The annual General Debate of the United Nations General Assembly is one of the most notable events on the international diplomatic calendar. As usual, this year’s meeting, during the last week of September, brought together a long list of world leaders, although perhaps the term “world leader” should no longer be used so lightly. The president of the leading global power has made it clear that he has no interest in getting involved in resolving any of the world’s shared problems. Unfortunately, he is not alone.
For those of us who put our faith in international cooperation as a necessary complement to economic globalisation, the General Assembly debate revealed a bleak panorama. Certain leaders’ short-term interests, often presented as “national interests,” are one of the factors roiling international relations more than any time since the end of the Cold War. But the rise of nationalist populism is less the cause than the result of rifts that have been forming for some time.
As with any economic process, globalisation has a distributive dimension, which means that it is bound to generate frustration for some groups of people. The center of the Western political spectrum has tended to underestimate the impact of rising inequality within countries, focusing instead on the benefits of market opening and integration, such as the unprecedentedly rapid reduction in global poverty. Understandably, however, not everyone is consoled by such outcomes.
It is not only goods, services, and capital that circulate through the global economy. Ideas circulate, too. So globalisation, like democracy, is vulnerable to itself, because it puts at its opponents’ disposal a set of tools that they can use to sabotage it. Aware of this, the “nationalist international” driven by US President Donald Trump and his ideological fellow travelers has mobilised anxiety and alienation to launch a (somewhat paradoxical) crusade to globalise their particular anti-globalisation discourse.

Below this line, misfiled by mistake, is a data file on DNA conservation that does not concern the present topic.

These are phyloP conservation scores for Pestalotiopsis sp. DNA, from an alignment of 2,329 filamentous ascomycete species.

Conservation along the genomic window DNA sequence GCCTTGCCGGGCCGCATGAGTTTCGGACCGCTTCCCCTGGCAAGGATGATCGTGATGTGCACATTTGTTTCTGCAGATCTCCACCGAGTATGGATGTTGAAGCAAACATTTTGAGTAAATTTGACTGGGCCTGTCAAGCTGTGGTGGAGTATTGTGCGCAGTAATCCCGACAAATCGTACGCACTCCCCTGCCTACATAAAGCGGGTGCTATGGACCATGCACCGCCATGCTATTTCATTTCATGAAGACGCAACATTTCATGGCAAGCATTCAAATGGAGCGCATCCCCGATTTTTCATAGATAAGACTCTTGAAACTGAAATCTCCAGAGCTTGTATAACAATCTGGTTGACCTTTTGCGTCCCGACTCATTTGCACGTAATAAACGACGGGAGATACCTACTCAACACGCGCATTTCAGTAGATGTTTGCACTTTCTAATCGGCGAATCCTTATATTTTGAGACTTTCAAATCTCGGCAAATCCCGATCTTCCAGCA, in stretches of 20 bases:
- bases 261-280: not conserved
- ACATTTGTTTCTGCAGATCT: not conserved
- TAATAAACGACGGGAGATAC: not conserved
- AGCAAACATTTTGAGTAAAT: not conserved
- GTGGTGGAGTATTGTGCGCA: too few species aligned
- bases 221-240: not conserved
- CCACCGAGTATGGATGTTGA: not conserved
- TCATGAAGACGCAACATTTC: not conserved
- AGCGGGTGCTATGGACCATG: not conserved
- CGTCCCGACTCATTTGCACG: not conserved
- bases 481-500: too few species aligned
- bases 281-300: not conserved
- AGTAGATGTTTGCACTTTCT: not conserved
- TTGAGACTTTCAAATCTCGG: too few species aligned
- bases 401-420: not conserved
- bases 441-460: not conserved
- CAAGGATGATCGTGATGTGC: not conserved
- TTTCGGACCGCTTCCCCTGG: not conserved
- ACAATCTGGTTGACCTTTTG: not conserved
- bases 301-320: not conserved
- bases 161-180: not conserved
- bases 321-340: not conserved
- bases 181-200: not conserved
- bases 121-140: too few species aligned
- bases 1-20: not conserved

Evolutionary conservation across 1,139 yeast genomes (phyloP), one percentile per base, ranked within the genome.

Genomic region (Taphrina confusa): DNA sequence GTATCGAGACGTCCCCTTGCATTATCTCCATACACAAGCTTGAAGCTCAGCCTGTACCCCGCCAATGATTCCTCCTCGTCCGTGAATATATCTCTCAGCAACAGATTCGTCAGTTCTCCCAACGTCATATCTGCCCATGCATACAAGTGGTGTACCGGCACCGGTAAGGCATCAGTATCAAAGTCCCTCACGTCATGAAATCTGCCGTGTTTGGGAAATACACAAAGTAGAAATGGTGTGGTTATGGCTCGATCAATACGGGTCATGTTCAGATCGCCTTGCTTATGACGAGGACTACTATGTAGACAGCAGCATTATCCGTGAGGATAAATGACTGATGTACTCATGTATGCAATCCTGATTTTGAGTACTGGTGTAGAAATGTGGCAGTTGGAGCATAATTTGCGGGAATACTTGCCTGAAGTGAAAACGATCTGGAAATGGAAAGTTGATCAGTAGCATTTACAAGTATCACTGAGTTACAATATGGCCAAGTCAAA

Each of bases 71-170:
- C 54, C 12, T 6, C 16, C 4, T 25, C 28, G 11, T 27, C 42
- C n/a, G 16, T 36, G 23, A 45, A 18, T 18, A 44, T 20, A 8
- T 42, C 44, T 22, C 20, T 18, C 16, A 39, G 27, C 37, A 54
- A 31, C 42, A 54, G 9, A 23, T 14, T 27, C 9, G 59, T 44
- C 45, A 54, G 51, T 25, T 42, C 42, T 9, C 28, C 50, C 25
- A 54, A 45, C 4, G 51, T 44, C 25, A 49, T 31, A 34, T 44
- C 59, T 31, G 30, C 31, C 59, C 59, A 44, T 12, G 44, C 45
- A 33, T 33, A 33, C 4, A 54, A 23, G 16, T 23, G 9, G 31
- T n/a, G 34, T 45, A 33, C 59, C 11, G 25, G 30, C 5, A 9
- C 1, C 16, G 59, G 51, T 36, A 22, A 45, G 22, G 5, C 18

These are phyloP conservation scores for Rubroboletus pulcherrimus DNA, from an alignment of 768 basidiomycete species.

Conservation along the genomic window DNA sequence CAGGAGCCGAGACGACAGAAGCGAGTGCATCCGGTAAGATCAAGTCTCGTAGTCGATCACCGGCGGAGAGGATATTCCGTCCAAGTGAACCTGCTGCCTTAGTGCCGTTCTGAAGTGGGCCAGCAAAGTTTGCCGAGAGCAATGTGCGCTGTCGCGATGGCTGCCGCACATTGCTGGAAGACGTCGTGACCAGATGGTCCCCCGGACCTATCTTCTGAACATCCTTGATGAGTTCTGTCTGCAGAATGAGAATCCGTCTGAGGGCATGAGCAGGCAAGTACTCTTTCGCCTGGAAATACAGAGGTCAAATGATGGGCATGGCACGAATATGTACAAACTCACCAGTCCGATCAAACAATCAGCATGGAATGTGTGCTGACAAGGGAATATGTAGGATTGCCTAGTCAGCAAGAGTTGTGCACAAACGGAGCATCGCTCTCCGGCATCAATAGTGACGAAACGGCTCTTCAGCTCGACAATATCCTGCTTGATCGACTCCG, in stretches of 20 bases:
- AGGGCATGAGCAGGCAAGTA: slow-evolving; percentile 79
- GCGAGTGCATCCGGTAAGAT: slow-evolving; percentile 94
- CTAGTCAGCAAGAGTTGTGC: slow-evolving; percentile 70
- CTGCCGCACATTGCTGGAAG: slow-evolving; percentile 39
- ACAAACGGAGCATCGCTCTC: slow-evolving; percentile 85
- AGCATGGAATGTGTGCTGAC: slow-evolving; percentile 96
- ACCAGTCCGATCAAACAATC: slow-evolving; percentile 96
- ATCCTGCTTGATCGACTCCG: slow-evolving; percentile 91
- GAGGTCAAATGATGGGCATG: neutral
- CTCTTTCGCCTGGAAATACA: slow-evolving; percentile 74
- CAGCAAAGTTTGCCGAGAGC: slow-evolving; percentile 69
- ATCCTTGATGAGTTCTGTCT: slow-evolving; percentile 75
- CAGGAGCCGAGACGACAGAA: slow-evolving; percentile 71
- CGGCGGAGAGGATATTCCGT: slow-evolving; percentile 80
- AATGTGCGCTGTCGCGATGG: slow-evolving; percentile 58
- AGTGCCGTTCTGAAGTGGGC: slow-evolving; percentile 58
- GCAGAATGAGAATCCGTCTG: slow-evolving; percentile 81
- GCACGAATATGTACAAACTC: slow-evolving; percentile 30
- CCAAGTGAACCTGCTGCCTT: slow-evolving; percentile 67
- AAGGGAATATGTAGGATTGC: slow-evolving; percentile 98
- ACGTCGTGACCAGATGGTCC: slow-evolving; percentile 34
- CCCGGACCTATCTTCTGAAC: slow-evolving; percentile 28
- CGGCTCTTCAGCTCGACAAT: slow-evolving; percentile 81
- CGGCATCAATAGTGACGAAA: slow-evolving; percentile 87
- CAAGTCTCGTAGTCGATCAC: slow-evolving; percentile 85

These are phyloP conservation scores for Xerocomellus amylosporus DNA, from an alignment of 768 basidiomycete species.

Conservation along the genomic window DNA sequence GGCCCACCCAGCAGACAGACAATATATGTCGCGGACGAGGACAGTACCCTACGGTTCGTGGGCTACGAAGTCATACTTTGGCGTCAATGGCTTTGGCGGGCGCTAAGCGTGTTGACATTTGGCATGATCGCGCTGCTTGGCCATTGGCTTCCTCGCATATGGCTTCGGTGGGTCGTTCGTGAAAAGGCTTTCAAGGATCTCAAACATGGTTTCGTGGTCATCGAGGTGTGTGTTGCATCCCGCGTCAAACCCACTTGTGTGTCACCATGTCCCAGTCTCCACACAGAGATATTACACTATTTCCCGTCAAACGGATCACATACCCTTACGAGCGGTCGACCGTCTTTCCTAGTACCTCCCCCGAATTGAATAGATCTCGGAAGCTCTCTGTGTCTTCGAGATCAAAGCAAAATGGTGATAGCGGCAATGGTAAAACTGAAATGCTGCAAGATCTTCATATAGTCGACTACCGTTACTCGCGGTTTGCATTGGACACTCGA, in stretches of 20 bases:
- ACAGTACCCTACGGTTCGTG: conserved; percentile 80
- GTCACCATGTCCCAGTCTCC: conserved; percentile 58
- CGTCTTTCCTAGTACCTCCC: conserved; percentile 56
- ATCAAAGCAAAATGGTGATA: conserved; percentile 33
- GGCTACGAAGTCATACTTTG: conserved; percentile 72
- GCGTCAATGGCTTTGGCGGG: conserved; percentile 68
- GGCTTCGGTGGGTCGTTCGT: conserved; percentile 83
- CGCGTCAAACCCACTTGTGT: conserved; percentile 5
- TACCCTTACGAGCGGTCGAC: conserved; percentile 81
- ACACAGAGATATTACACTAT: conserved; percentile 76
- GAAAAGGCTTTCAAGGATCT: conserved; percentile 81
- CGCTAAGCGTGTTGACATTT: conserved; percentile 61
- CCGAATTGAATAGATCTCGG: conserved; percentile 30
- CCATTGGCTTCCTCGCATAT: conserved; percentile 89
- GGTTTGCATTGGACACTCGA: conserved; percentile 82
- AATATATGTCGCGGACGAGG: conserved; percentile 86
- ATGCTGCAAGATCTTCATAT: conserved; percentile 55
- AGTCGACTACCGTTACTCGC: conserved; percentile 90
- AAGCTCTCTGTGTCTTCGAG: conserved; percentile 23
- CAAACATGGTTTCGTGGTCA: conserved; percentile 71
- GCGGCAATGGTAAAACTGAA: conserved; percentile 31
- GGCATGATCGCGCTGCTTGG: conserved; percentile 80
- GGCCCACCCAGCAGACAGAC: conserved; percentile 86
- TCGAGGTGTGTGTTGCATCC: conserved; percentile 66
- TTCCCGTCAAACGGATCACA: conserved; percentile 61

Addressing the UN General Assembly, Trump stated openly that, “We reject the ideology of globalism, and we embrace the doctrine of patriotism.” He lavished praise on other states, such as Poland, that follow his example. Should Brazilians elect the far-right presidential candidate Jair Bolsonaro, they will join the wave of national populism threatening to raze the world’s multilateral institutions.
Yet globalism and patriotism are not incompatible concepts. Mr Trump’s invocation of patriotism has no aim other than to whitewash his nationalist and nativist tendencies. Rhetorical traps of this type can catch us with our guard down, above all when the person who resorts to them is a leader who is known for serving his ideas raw. But it is evident that the Trump administration, too, worries about keeping up appearances.
There are many other examples. At the UN, Mr Trump sought to give his foreign policy a patina of coherence by calling it “principled realism.” In international relations, realism is a theory that regards states as the central actors and units of analysis, relegating international institutions and law to an ancillary status. Principles such as human rights are usually set aside, though countries may deploy them selectively to advance their interests.